snippets > how-emulate-x86-64-architecture-development-environments-apple-m1

October 30, 2022

How to emulate the x86_64 architecture for development environments on an Apple M1

First of all, let’s get some terminology out of the way. In the wild, the terms x86, x86_64, x64 and amd64 can be used to refer to the same very common Intel based architecture that we find on most PCs and servers out there. In the same vein, the architecture used on Apple M1 processors may be referred to as ARM, ARM64, ARMv8 64 and aarch64. It’s kind of a mess, but don’t think too much about it. Just remember the names.

The most convenient ways of running foreign development environments on your M1 are using Docker or Lima, depending on your needs. Both leverage QEMU under the hood to handle the actual CPU emulation and do so with different degrees of performance penalties.


If you’re running Docker Desktop, you already have QEMU set up for you. If you’re using another platform as your Docker provider, you might need to run this:

docker run --privileged --rm tonistiigi/binfmt --install all

For a quick and dirty approach, you can use a disposable container for running your environment. For instance, the following command will spawn a Python x86_64 workspace mounting the current folder as a volume and open a shell for you.

docker run -it --rm --platform="linux/amd64" -v ${PWD}:/app -w /app python:3.10 bash

It’s possible to reuse a container if you really want to, but they’re ephemeral by nature, so don’t grow too attached to them. If you’re going down this route, remove --rm and add the --name flag to the command above to make your life easier later.

You can get to know the architecture options you have available for any container image by running:

# Get data (including supported architectures) about an image stored in a remote registry (e.g. Docker Hub)
docker manifest inspect python:3.10

# Get data on an image locally available on your machine
docker image inspect python:3.10

Pro tip: if you execute docker run without specifying a platform, the created container will use the last image pulled regardless of its architecture. This behavior has been confirmed to work on Docker 20.10. See an example:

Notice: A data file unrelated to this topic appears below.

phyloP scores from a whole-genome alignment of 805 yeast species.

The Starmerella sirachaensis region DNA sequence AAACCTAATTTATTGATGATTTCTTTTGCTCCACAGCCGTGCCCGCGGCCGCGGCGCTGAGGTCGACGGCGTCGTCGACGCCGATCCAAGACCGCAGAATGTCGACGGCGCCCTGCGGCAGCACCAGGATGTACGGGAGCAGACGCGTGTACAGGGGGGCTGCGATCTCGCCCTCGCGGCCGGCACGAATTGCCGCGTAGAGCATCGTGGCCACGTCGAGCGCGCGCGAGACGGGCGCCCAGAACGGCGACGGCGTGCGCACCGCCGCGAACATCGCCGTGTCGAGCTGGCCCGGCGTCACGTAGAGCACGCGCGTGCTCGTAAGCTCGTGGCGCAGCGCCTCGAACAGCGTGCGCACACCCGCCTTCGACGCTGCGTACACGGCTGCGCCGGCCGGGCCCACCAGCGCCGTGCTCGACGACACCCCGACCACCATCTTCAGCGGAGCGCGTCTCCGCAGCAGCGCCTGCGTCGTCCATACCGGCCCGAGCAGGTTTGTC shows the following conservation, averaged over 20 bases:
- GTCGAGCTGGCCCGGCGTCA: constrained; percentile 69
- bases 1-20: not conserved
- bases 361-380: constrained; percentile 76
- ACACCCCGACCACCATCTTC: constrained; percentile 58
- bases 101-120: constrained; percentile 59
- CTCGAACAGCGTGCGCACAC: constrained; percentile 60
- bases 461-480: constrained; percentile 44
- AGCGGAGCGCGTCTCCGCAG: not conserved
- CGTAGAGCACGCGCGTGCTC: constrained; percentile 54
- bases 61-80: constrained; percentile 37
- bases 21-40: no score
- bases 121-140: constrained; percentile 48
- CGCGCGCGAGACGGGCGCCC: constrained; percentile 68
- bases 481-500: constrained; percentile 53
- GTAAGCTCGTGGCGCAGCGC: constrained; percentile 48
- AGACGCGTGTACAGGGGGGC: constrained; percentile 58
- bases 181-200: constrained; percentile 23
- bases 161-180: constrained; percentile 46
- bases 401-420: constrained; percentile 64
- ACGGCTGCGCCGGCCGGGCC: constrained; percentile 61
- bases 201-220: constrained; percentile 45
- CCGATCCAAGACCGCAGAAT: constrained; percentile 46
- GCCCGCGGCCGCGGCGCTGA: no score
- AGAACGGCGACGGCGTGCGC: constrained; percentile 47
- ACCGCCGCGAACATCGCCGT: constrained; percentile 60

docker pull python:3.10 
docker run python:3.10 uname -m
# aarch64

docker pull --platform="linux/amd64" python:3.10
docker run python:3.10 uname -m
# x86_64

If your local software project uses a Dockerfile to manage its image build process, you can add the --platform flag to the FROM clause.

FROM --platform="linux/amd64" python:3.10


For developers that are used to work with Linux, Lima can prove itself a powerful addition to their toolbox. Its main use case is running containerd on MacOS, but it can also act as a Docker Desktop replacement or even do generic Virtual Machine management. We’re going to focus on this last one today.

This approach has a more significant performance impact than Docker, but it can be a good combination of compatibility and ease of use for projects that don’t run well within containers.

Let’s use Ubuntu as our base OS here.

limactl start ubuntu-lts

When prompted, select “Open an editor to review or modify the current configuration”. The architecture being used by our VM is determined by the arch field, so just add x86_64 to it. Also, feel free to modify mounts to fit your needs. You’ll likely add a relevant folder from your host machine there (try not to use your entire home folder for that). And don’t forget to add writable: true to it so the guest machine can make changes to your files. Finally, you might want to change the containerd fields to false as well (since we won’t need it).

To get a better understanding of all the customization available on the file you’ve just edited, read the comments here.

After your VM has started, run:

# Open a shell in your new guest machine
limactl shell ubuntu-lts

# Confirm the architecture being run (you should see "x86_64" as the output)
uname -m

Now, you have a more traditional Linux environment ready with volume mounting and port forwarding out of the box. To check if both are running smoothly, go to a mounted folder and run:

python3 -m http.server 9000

On the browser of your host machine, you should be able to access http://localhost:9000 and see a simple web server displaying your files.